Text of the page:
The acquisition should have no effect on 2011 financial results and will be funded with “available resources,” Hartford, Connecticut-based Aetna said in a statement today. Medicity, based in Salt Lake City, offers technology that helps 760 hospitals and 125,000 physicians in the U.S. exchange medical data, according to the statement.
Aetna is entering the “new frontier” of information technology to help doctors and clients control costs, Chief Financial Officer Joseph Zubretsky said on Nov. 11 at an investor conference. Today’s deal follows similar moves by UnitedHealth Group Inc., the biggest insurer by sales, as insurance companies diversify to cope with the U.S. health-care overhaul law passed in March, said Jason Gurda, a Leerink Swann & Co. analyst in New York.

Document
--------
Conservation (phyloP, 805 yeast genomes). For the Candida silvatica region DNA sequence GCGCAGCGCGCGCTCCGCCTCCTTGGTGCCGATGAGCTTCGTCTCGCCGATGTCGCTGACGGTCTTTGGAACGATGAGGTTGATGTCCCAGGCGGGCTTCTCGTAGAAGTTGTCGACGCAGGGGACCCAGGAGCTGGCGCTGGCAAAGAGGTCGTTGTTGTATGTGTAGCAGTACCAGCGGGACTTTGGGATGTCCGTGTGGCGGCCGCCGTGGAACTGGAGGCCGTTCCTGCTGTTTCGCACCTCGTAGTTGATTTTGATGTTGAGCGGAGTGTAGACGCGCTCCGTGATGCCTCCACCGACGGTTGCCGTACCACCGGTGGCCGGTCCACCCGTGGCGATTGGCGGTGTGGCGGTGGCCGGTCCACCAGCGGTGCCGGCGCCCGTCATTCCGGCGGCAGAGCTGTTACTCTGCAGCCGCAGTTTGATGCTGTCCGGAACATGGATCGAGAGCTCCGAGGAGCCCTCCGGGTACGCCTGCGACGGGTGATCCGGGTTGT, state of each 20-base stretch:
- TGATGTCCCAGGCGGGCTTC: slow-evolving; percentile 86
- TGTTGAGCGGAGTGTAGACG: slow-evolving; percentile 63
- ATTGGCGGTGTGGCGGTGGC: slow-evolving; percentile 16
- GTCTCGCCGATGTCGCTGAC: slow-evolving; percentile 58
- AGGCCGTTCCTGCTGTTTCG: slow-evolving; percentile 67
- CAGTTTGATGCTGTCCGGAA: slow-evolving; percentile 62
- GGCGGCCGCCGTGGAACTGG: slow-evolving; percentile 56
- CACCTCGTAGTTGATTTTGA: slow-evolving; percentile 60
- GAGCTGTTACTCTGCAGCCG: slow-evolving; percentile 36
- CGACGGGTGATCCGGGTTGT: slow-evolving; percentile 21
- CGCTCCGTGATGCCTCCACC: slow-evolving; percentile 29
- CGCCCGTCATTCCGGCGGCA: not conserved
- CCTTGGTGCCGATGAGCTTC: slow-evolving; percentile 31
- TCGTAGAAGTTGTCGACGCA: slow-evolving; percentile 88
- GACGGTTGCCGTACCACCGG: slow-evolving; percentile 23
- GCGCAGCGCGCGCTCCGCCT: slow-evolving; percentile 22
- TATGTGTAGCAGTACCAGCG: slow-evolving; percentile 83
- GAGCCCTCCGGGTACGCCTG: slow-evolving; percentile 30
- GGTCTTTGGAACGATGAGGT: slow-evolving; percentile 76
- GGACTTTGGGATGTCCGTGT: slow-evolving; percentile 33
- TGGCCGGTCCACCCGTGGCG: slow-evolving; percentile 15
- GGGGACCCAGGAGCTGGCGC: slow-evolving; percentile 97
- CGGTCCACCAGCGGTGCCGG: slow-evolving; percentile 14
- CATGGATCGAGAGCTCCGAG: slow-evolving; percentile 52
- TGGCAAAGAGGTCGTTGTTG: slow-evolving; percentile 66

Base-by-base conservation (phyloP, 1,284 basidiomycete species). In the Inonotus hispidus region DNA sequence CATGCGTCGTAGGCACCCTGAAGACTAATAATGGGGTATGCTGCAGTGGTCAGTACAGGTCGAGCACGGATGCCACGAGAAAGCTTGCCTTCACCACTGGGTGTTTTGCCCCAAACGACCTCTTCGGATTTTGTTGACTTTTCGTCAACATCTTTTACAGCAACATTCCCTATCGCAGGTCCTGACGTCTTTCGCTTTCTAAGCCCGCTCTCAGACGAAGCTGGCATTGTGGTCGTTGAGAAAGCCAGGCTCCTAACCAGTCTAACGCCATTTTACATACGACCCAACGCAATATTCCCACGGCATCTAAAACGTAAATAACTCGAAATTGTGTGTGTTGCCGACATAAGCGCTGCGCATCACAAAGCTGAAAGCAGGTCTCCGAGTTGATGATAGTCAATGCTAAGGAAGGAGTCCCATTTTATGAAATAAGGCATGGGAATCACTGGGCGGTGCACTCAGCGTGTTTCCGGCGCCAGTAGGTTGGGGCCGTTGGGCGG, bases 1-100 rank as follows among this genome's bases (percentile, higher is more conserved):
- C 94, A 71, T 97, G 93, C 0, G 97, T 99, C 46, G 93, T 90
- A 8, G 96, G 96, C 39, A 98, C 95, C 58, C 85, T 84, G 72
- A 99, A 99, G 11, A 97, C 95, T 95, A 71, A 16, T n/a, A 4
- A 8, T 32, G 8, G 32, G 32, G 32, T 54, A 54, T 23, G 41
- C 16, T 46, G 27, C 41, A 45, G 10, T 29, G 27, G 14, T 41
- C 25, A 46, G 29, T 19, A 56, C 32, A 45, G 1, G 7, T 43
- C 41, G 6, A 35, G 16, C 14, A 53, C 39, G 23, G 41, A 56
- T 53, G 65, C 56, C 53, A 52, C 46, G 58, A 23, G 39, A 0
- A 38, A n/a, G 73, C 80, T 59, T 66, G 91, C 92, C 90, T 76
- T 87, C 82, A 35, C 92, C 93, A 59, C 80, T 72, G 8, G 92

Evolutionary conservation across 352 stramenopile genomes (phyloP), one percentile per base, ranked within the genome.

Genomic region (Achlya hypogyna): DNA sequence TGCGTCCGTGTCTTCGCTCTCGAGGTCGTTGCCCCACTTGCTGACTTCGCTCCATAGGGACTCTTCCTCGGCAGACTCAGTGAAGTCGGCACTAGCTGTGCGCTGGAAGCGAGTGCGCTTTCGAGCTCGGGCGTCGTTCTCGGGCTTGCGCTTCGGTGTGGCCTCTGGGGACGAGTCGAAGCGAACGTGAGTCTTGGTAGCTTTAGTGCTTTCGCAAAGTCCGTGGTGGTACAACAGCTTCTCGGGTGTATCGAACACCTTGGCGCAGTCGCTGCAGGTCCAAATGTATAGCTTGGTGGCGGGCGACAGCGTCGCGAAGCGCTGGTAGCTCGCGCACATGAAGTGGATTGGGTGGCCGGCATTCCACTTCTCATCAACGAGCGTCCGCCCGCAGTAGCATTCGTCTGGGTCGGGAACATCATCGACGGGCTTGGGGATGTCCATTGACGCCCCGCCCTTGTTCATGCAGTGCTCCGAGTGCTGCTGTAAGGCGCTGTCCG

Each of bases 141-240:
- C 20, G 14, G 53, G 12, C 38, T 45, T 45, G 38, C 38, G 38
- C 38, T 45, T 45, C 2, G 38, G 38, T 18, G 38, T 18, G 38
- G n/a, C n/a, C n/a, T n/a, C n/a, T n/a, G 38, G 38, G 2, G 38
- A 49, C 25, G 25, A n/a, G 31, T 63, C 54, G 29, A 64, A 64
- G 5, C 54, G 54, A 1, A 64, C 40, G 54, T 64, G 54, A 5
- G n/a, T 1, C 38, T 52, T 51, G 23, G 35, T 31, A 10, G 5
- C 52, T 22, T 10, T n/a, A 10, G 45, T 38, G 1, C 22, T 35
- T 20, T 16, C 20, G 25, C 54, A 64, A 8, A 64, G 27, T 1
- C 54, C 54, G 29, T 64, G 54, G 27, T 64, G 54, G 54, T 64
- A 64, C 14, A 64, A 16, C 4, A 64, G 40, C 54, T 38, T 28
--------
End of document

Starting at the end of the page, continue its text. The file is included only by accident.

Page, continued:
“Aetna is looking to provide a broader product offering and be heavily involved in the nuts and bolts of building and modernizing the health-care system,” Gurda said in a telephone interview.
Aetna fell 13 cents to $30.17 in New York Stock Exchange composite trading at 4 p.m. The shares have fallen 4.8 percent this year.
The acquisition is “very strategic,” said Fred Laberge, an Aetna spokesman, in a phone interview “We’re very pleased to be able to enhance our capabilities and accelerate our growth in health-information technology.”
In August, UnitedHealth said it had agreed to acquire Axolotl Corp., a health-data network based in San Jose, California, to continue diversifying beyond medical benefits. Terms of the deal weren’t disclosed.
Axolotl would be combined with Ingenix, the information technology and services company, Minnetonka, Minnesota-based UnitedHealth said at the time. Indianapolis-based WellPoint Inc. is the second-largest U.S. health insurer.
To contact the editor responsible for this story: Reg Gale at Rgale5@bloomberg.net